When executives are allowed to hide their innovation failures the entire organization suffers. False expectations are set for the entire group of executives, innovation leaders see their careers scuttled, and every other employee fails to learn from the failure. Without clear organizational expectations of documenting, sharing, and learning from our failures we will continue to see them covered up. Left to our own devices we will naturally seek to avoid our failures and move into self-preservation mode. In my work helping organizations to build strong innovation processes this is a common issue but it can be resolved.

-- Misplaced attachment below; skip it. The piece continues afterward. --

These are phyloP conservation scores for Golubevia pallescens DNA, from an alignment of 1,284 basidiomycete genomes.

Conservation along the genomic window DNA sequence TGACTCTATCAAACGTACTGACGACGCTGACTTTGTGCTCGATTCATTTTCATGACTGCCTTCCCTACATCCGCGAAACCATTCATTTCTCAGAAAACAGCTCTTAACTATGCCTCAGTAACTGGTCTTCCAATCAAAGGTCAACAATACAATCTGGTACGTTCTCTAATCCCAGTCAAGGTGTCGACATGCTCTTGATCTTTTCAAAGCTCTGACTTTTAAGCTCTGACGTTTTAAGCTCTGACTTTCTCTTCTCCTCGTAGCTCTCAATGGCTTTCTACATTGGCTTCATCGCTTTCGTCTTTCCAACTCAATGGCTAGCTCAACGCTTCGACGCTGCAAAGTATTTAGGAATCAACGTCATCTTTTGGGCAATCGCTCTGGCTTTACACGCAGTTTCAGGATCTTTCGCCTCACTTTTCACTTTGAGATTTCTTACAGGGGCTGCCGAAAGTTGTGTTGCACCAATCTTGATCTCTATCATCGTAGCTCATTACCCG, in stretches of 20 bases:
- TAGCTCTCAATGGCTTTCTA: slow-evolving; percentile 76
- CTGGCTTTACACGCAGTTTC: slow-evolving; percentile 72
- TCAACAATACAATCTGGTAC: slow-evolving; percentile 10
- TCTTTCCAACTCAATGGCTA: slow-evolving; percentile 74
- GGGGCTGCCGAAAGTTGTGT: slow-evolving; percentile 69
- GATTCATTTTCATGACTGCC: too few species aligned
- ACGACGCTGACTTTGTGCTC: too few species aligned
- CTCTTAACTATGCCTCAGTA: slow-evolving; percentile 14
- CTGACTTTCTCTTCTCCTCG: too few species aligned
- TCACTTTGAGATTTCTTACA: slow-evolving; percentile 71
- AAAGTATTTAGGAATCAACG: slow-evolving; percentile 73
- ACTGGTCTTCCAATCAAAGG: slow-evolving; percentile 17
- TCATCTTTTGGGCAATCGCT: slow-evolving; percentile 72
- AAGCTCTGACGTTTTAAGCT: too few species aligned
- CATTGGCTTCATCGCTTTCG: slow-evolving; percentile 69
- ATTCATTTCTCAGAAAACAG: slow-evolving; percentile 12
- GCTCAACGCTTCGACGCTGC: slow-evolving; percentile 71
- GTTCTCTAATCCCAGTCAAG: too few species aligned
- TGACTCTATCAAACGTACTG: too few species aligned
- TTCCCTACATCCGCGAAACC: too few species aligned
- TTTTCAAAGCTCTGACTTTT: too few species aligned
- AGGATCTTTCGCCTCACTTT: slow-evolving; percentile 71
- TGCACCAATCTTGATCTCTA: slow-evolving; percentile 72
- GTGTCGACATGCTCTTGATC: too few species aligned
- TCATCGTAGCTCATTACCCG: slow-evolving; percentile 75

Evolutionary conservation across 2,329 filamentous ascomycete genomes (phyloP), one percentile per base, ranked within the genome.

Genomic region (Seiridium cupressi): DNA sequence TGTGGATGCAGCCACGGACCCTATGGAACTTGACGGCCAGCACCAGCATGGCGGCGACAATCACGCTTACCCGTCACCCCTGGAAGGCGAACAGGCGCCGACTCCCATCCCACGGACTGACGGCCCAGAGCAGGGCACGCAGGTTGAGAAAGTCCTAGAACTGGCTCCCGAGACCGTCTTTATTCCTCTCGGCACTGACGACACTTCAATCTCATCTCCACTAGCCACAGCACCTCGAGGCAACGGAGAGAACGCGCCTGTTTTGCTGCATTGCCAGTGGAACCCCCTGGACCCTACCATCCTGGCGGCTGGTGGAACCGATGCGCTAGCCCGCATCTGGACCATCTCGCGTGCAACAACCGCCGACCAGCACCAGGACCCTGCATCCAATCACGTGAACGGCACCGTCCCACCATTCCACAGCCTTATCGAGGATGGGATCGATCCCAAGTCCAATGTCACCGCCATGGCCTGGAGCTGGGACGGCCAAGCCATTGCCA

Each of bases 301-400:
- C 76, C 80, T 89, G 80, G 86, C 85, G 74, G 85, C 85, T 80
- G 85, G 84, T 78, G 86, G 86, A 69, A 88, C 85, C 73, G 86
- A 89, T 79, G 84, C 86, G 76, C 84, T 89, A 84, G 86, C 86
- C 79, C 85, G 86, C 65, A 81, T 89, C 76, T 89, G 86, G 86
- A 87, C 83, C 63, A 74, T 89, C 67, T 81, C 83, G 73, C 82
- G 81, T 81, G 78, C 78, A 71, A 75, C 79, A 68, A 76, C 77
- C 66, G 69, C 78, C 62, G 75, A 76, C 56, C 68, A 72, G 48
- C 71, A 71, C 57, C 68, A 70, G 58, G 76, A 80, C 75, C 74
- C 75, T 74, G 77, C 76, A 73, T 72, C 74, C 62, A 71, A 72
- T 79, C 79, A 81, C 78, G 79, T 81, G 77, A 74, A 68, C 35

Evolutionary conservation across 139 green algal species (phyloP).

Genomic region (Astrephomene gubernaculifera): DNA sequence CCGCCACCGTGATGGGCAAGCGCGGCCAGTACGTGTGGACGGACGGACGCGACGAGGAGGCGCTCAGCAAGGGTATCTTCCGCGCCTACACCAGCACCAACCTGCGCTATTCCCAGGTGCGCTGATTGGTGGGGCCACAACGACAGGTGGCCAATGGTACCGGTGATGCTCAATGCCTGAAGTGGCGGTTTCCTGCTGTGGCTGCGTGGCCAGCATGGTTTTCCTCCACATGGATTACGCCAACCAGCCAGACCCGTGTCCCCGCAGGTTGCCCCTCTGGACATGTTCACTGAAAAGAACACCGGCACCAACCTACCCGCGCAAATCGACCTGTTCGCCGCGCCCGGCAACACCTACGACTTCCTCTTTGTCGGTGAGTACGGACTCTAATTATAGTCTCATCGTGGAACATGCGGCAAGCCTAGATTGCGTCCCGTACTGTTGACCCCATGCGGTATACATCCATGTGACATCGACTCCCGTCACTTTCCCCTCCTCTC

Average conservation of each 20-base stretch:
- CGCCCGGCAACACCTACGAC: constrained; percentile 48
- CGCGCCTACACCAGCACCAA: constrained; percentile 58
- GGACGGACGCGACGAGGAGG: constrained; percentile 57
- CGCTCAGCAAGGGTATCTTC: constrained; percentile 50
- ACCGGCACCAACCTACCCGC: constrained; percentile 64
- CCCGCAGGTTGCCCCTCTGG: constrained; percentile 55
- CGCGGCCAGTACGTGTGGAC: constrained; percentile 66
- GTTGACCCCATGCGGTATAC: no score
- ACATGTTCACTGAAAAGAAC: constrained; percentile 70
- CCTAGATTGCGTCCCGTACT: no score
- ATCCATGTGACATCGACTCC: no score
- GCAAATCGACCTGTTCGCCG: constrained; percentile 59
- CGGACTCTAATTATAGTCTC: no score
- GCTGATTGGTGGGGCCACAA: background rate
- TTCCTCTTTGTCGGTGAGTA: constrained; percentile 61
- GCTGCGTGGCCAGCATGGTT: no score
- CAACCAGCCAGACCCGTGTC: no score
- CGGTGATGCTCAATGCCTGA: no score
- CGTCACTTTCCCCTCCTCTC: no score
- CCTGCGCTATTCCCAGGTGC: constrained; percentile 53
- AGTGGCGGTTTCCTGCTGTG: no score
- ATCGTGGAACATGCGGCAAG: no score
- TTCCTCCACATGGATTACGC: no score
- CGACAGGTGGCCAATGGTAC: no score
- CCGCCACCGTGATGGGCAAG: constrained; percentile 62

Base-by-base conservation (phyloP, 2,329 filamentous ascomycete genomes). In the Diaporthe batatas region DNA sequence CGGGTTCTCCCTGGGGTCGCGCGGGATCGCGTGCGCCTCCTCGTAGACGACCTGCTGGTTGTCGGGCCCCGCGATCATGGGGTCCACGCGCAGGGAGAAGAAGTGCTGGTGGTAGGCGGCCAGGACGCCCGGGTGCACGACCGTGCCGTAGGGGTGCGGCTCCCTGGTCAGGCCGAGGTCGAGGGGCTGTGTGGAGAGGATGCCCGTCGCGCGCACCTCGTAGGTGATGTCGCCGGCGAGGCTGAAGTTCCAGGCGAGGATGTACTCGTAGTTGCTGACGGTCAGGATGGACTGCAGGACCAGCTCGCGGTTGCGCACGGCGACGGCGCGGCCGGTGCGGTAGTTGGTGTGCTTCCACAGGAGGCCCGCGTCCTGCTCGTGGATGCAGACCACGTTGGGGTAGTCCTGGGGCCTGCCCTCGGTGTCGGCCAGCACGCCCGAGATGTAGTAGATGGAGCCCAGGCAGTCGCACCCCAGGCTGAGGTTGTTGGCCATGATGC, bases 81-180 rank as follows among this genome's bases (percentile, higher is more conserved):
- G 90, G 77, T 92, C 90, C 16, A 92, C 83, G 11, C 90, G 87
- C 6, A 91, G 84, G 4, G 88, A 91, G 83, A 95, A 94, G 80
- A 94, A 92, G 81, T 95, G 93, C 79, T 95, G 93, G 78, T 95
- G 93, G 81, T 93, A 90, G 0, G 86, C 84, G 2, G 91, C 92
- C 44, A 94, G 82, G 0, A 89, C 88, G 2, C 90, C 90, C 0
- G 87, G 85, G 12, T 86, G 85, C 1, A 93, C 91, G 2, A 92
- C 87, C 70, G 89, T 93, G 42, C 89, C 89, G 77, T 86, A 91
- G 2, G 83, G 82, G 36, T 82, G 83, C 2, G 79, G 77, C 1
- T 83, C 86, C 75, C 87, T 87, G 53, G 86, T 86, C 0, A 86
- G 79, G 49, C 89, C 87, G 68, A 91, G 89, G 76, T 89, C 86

How many times have you been asked the same battery of questions from one interview to the next? Frequently you’re asked to highlight your successes, quantify your intellect, measure your personal drive and determination, and maybe a hypothetical question or two thrown in for good measure. I published an article today in ERE.net that explains a Magic interview question that I’ve used to succinctly determine if a good candidate is the “right” candidate: Have you failed in your career?
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